The interference of the allegedly developed countries and the inequalities this generates are the main cause of great human movements. The hate speech used by far-right parties contributes to extend the idea that migrants, especially impoverished migrants, are causing a seemingly endless humanitarian crisis. However, it has already been demonstrated that articulating a migration policy that puts people at its core is the right solution. While this idea spreads at an international level, there are brave organisations and people that keep on finding their way. In this article, we show the experience of eight people leading initiatives to reboot the migration system.
The eight experiences that we present are carried out in the fields of politics, communication, research, arts and social entrepreneurship. These are creative and committed people that, through their example and perseverance, show us that it is possible to turn an allegedly insurmountable crisis into an opportunity.
1.Aminata Traoré: the most respected intellectual in the African community and one of the most respected voices in the alter-globalization movement.
Malian former minister and Writer Aminata Traoré is one of the most important voices in the African continent. She travels the world with a clear message that includes a global vision on the migration phenomenon. Always from a decolonizing, feminist and proactive perspective. Besides, in her interventions she tries to delve into innovative experiences that are being led by the African continent.
She is a political activist committed to “a micro-resistance before macro-domination” that provides an unconventional analysis and breaks with the usual Western-centric perspective. In her discourse, Aminata highlights some of the paradoxes of globalisation: “We are not born with the need of going to go to Western countries, we go West because we no longer have the possibility of living with dignity in our countries. Arms and brains leave and people that studied in the North do not want to come back. However, at the same time the West sends us thousands of Europeans by means of cooperation, doctors, teachers or engineers that are paid 20 times as much as Africans would be if they were willing to work in their own countries”.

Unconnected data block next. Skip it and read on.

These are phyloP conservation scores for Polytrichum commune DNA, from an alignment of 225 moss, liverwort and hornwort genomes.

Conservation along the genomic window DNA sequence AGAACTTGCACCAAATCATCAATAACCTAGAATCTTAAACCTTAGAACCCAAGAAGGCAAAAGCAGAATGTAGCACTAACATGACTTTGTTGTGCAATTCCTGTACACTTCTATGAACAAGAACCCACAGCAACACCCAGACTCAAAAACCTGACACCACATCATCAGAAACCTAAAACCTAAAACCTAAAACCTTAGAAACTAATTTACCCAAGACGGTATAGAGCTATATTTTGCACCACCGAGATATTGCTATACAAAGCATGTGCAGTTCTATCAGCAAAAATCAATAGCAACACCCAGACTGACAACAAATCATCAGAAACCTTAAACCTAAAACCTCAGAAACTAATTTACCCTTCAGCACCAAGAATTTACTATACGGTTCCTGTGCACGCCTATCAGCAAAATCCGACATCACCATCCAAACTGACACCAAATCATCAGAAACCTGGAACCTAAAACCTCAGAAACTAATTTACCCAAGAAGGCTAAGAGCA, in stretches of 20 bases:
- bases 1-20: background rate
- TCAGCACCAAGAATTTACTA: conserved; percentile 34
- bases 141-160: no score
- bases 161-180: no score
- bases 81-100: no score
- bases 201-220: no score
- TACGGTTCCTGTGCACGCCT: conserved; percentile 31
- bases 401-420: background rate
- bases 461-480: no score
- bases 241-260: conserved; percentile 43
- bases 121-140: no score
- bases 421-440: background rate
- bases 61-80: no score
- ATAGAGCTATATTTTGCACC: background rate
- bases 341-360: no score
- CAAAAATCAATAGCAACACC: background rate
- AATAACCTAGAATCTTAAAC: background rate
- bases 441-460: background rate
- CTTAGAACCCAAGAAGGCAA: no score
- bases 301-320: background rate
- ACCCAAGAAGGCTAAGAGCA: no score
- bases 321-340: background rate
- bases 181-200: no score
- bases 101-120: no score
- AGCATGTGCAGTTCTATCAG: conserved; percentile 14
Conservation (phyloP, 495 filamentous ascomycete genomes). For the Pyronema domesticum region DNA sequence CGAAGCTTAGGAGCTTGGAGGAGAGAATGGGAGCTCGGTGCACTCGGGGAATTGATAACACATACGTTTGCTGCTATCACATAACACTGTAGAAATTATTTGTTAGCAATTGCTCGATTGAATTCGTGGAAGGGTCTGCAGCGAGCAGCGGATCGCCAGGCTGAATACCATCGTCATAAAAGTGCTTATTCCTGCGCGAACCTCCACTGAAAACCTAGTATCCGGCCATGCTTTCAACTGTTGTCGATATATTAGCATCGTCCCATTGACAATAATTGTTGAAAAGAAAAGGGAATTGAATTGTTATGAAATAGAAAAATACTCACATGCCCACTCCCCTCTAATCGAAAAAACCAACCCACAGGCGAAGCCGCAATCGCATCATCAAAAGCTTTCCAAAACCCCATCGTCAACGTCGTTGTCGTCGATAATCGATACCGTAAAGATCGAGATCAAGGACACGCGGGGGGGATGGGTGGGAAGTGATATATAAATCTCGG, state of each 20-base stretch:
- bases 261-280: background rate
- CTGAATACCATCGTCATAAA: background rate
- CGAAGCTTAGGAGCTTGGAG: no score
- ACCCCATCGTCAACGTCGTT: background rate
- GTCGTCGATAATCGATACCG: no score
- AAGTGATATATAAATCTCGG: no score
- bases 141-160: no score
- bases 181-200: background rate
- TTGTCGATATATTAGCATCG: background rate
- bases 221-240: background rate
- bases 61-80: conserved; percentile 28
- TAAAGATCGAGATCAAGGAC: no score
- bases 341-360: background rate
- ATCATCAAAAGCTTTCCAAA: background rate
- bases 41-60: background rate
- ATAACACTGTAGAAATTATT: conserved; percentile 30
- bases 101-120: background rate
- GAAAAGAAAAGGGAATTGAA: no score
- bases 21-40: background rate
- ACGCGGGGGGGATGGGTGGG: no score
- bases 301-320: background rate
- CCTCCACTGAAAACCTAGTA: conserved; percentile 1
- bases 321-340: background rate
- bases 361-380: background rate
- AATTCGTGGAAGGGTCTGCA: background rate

2. Gonzalo Fanjul: researcher and activist that produces truthful information on the most vulnerable collectives at porcausa.org.
Researcher and activist Gonzalo Fanjul is an expert in poverty and development. His obsession with combating social inequality took him from managing NGOs to the field of social entrepreneurship. Actually, just recently he joined the Ashoka network as a social innovation fellow.
Currently, he is the head of the ISGlobal Political Analysis area and the driving force behind Fundación Por Causa. This is an initiative where a multidisciplinary team of practitioners use social research and journalism to improve the public debate on migrations. They were born as an association “to prevent biased approaches and to fight lies and manipulation”. An example of his research is the last analysis on migrations published under the title “The Anti-immigration franchise: How xenophobic populism spreads all over Europe”.
3. Angelica Dass: a photographer at the service of diversity as an essential value of human wealth.
Brazilian photographer Angélica Dass refocuses social reality through photography from an innovative perspective. She is the creator of Humanae, “a collection of portraits that unveils beauty from the diversity of skin colours”, through which she questions the way that we think about skin colour and ethnic identity.
After her artistic and learning experience, she highlights: “I don’t know anyone who is black or white, why do they describe human beings that way? Modern science states that races do not exist. Why do we keep defining human beings as black, white, red or yellow?
With her powerful and inspiring rhetoric, she has been a guest speaker in important institutions such as the University of Salamanca, the University of Bologna or the UERJ (Rio de Janeiro), as well as National Geographic and the World Economic Forum as a cultural leader.
4. Clara Jiménez and Maldita Migración: journalism and facts as a tool to transform disinformation and the indifference of public opinion.